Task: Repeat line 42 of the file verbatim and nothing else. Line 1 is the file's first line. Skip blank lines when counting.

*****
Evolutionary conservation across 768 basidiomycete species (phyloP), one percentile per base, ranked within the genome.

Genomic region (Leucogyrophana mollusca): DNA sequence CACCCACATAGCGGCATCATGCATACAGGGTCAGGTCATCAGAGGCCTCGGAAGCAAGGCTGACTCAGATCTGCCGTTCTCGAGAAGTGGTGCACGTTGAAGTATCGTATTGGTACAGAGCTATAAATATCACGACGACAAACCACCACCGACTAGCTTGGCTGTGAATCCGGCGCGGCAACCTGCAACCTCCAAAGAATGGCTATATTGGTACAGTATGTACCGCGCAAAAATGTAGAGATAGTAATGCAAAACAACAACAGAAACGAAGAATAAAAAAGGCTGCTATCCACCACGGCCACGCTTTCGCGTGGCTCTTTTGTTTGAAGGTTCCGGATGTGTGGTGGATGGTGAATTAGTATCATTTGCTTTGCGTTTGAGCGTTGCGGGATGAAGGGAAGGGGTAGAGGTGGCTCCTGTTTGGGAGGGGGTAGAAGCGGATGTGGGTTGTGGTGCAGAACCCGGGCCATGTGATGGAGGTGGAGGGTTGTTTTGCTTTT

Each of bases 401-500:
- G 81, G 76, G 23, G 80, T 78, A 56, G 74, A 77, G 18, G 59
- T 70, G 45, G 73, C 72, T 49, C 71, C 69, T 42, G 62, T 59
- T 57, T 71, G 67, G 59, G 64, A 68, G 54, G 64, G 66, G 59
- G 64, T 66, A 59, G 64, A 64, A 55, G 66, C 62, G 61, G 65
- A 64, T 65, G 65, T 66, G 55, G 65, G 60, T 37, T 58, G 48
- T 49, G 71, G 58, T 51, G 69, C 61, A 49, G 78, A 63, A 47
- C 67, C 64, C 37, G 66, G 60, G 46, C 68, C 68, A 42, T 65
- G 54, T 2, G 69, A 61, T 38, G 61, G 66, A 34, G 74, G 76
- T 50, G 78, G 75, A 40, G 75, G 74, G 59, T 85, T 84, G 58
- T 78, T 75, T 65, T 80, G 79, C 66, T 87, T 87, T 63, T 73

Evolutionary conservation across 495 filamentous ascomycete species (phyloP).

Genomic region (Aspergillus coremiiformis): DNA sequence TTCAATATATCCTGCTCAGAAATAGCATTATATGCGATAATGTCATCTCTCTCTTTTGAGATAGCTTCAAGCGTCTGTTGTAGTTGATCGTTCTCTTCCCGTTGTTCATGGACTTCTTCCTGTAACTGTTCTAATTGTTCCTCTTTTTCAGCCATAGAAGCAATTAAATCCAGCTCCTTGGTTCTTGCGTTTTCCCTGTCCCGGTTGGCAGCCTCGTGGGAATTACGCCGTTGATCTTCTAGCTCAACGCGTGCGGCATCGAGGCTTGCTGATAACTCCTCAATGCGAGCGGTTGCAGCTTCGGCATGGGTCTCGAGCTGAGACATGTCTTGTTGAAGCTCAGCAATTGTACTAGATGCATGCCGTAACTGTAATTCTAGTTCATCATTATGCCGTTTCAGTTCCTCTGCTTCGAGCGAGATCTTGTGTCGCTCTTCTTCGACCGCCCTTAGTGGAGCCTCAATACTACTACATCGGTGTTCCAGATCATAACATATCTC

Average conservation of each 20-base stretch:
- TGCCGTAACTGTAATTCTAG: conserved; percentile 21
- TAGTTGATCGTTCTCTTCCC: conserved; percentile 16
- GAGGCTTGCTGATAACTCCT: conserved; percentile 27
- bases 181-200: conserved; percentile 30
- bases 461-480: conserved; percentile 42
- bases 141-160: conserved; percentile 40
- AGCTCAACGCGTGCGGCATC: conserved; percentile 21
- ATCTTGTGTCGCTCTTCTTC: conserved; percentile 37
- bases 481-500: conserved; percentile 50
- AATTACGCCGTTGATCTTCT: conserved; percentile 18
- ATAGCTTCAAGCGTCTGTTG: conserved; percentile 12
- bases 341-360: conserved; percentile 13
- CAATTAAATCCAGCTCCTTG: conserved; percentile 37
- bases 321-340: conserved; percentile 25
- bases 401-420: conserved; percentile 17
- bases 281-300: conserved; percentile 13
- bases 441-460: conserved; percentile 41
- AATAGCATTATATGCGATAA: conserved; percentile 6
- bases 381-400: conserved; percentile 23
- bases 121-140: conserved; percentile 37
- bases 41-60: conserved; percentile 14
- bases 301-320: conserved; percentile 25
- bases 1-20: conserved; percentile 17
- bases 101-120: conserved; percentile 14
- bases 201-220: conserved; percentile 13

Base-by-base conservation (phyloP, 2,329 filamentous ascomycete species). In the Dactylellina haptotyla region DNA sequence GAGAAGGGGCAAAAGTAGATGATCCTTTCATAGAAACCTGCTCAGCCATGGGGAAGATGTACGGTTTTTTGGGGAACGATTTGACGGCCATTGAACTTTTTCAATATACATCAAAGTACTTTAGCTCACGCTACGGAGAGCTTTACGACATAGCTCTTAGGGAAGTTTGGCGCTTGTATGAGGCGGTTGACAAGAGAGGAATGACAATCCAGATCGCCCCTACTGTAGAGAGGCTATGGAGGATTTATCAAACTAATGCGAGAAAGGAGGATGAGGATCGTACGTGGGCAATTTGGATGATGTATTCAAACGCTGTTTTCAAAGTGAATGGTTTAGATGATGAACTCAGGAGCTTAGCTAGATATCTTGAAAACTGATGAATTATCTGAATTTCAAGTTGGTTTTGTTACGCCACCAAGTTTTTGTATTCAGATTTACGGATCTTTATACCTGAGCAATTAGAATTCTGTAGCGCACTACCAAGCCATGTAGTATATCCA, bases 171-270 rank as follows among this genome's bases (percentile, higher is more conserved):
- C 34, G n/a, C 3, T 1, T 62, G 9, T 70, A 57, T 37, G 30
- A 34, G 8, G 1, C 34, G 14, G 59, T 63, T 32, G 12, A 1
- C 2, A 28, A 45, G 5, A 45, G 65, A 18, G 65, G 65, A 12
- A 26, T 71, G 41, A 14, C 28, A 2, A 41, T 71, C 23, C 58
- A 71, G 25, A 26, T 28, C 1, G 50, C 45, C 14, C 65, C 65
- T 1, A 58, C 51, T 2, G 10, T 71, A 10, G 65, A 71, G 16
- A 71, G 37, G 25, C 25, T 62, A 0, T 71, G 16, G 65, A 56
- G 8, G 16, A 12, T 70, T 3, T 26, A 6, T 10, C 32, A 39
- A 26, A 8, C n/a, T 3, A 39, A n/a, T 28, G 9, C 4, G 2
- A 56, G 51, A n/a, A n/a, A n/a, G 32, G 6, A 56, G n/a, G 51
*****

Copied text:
Base-by-base conservation (phyloP, 2,329 filamentous ascomycete species). In the Dactylellina haptotyla region DNA sequence GAGAAGGGGCAAAAGTAGATGATCCTTTCATAGAAACCTGCTCAGCCATGGGGAAGATGTACGGTTTTTTGGGGAACGATTTGACGGCCATTGAACTTTTTCAATATACATCAAAGTACTTTAGCTCACGCTACGGAGAGCTTTACGACATAGCTCTTAGGGAAGTTTGGCGCTTGTATGAGGCGGTTGACAAGAGAGGAATGACAATCCAGATCGCCCCTACTGTAGAGAGGCTATGGAGGATTTATCAAACTAATGCGAGAAAGGAGGATGAGGATCGTACGTGGGCAATTTGGATGATGTATTCAAACGCTGTTTTCAAAGTGAATGGTTTAGATGATGAACTCAGGAGCTTAGCTAGATATCTTGAAAACTGATGAATTATCTGAATTTCAAGTTGGTTTTGTTACGCCACCAAGTTTTTGTATTCAGATTTACGGATCTTTATACCTGAGCAATTAGAATTCTGTAGCGCACTACCAAGCCATGTAGTATATCCA, bases 171-270 rank as follows among this genome's bases (percentile, higher is more conserved):